“The Waterfall” My Morning Jacket

My Morning Jacket

The Waterfall Album Review

ATO Records

Released May 4, 2015

Genre: Alternative Rock, Indie Rock, Progressive Rock, Psychedelic Rock

There are few things more frustrating in the world of music consumption than an album that’s about nothing; an album that’s just a series of slapped-together, individually produced songs. I don’t demand the records I hear to tell a continuing, coherent story by any means, but it’s important that I get the definite sense that the band I’m listening to has something to say. With The Waterfall, the seventh studio album by My Morning Jacket, there is never an inkling of doubt that frontman Jim James and company feel anything less than passionately that they needed to produce this collection of songs. The Waterfall is not only an enjoyable listen, but it’s seriously important, and reflective on the nature of relationships but never anything less than optimistic.

While The Waterfall’s collective whole is a noticeable change in pace for the band, My Morning Jacket makes a conscious decision to start off in familiar territory. “Believe (Nobody Knows)” is the first track, and it demands to be performed live. This is a great rock song that fully utilizes James’ one of a kind, still fascinating voice. Track two, “Compound Fracture,” is a particularly strong song that’s a bit funkier than we’ve come to expect from the band, but could nonetheless never be confusedly attributed to any group but My Morning Jacket.

The first couple songs are great listens, but The Waterfall’s following three tracks, “Like a River,” “In Its Infancy (The Waterfall),” and “Get The Point” take worthwhile risks. “Like a River” seems to be a widely agreed upon favorite track and, though it’s not mine, I can understand completely. It’s a relatively slow exploration piece, but it feels big, grand, all the same. Next is “In Its Infancy (The Waterfall),” a truly powerful piece; as this song builds, the metaphor of a waterfall as the constant pressure and activity in our lives becomes evident, and James explains this better in the song than I could ever describe in a review. My definite favorite track on The Waterfall, however, is its fifth, “Get The Point.” It’s a short, obvious, kind of schlocky and simple breakup song, but there’s so much pathos infused that it’s hard to not fall in love with “Get The Point.”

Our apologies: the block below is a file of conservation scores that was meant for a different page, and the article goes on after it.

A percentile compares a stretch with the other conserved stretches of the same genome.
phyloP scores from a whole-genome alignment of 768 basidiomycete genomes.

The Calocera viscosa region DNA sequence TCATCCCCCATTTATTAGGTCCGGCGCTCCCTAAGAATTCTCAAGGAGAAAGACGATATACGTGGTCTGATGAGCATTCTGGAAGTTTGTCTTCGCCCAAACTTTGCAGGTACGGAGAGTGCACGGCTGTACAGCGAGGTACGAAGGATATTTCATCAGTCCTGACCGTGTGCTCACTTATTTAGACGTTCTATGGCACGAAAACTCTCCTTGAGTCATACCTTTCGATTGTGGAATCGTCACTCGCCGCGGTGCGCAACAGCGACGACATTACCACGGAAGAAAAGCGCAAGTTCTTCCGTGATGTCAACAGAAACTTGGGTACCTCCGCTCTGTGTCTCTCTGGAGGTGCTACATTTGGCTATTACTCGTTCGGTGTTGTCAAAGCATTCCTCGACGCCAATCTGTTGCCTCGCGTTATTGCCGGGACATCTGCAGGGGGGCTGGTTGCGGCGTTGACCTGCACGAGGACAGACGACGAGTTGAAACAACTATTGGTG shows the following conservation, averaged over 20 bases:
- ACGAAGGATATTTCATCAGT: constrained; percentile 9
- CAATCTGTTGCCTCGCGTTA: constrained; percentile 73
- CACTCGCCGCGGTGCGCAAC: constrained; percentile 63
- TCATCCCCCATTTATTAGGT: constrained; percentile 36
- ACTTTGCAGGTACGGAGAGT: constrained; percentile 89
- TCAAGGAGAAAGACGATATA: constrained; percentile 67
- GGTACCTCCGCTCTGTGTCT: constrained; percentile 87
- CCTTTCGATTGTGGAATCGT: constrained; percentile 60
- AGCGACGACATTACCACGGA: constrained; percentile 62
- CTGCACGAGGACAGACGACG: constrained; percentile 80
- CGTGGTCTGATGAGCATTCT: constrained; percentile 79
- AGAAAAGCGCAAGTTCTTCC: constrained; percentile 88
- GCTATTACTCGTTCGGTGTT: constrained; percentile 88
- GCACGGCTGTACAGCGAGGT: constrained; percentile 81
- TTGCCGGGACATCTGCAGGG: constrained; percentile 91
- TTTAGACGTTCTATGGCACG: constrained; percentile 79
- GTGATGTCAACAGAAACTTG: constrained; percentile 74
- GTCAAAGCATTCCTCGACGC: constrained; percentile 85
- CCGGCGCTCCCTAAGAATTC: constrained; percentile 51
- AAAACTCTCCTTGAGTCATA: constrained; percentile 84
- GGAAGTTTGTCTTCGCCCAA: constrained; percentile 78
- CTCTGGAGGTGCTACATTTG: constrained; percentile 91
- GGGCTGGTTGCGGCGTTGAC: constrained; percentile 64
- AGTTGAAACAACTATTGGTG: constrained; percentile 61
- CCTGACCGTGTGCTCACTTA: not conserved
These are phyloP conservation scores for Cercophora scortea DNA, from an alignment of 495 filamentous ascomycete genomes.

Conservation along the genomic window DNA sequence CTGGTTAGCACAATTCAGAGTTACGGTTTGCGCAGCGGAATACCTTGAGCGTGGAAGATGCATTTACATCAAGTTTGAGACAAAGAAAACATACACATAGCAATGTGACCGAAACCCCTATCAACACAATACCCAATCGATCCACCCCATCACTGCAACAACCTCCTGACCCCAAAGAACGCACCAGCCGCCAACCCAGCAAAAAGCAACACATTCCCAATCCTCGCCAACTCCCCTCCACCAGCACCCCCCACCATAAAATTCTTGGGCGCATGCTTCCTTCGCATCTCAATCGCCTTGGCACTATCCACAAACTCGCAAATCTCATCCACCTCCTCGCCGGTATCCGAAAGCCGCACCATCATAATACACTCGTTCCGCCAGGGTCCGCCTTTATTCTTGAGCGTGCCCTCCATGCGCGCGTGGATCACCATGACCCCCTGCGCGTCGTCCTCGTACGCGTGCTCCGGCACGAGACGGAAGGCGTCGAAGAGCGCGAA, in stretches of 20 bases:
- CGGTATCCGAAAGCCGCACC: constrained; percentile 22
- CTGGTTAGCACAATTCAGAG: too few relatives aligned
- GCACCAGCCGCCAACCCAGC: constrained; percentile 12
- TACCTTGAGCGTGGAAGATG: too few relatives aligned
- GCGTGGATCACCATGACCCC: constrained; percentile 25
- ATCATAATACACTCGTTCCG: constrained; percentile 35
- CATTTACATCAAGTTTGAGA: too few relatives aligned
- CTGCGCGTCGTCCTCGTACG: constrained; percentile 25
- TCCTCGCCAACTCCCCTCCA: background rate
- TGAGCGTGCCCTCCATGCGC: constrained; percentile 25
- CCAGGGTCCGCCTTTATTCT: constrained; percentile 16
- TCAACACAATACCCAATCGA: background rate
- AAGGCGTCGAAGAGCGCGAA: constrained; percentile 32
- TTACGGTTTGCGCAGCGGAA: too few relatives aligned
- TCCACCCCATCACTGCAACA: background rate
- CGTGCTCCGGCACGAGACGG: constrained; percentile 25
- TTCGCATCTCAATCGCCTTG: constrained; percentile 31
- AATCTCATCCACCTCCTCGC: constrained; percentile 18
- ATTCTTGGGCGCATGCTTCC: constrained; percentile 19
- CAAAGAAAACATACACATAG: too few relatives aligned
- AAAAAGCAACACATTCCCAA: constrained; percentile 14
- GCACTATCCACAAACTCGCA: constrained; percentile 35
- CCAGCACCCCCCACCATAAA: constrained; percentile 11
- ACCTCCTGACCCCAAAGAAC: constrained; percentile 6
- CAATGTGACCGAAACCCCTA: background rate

As we move into the second half of The Waterfall, minor issues begin to crop up, but these are more than balanced out. “Spring (Among The Living)” has some amazing guitar work, but it’s still longer than it needs to be at six minutes. I’m sure this would be a tremendous work to hear live, but it doesn’t wholly succeed on this album. Similarly, “Thin Line”, song seven, is a good song with everyone firing on all cylinders, but it simply doesn’t stand out. Thankfully, both of the (incredibly small) missteps in “Spring” and “Thin Line” are forgotten by “Big Decisions.” A crowd-pleasing single, “Big Decisions” is just a really fun, addictive jam. Writing this review was especially hard because I kept wanting to replay “Big Decisions.”

The Waterfall climaxes well with “Tropics (Erase Traces)” and “Only Memories Remain.” The former has a catchy hook, but is notable mainly due to the surprisingly high level of aggression featured. My Morning Jacket, though never naïve, is generally a hopeful, non-cynical group, but “Tropics” is a huge shift, one that works because it’s rare. And the very last track, “Only Memories Remain,” is seven sweet minutes of sad nostalgia. If this song doesn’t make you feel anything, you’re even more of a mostly unemotional robot than I am. Maybe it didn’t need to be seven whole minutes, but “Only Memories Remain” is the only song on The Waterfall that could possibly close out this album; it encapsulates the record as a whole in a special way.

If you don’t enjoy The Waterfall, that’s fine. I can’t really understand how you wouldn’t love the majority of the album, but hey, you’re more than welcome to make up your own mind. Still, one critique that has no hope of standing up is that The Waterfall isn’t about anything, because that couldn’t be more incorrect. My Morning Jacket’s newest album isn’t quite their best, but it’s an important record that is about so much. Go listen to it now. And then listen to it again.

PRETTY NEAT MUSIC

FAV TRACKS: Believe (Nobody Knows), Big Decisions, Get The Point

LEAST FAV TRACKS: Spring (Among The Living), Thin Line

Score: (9.0/10)

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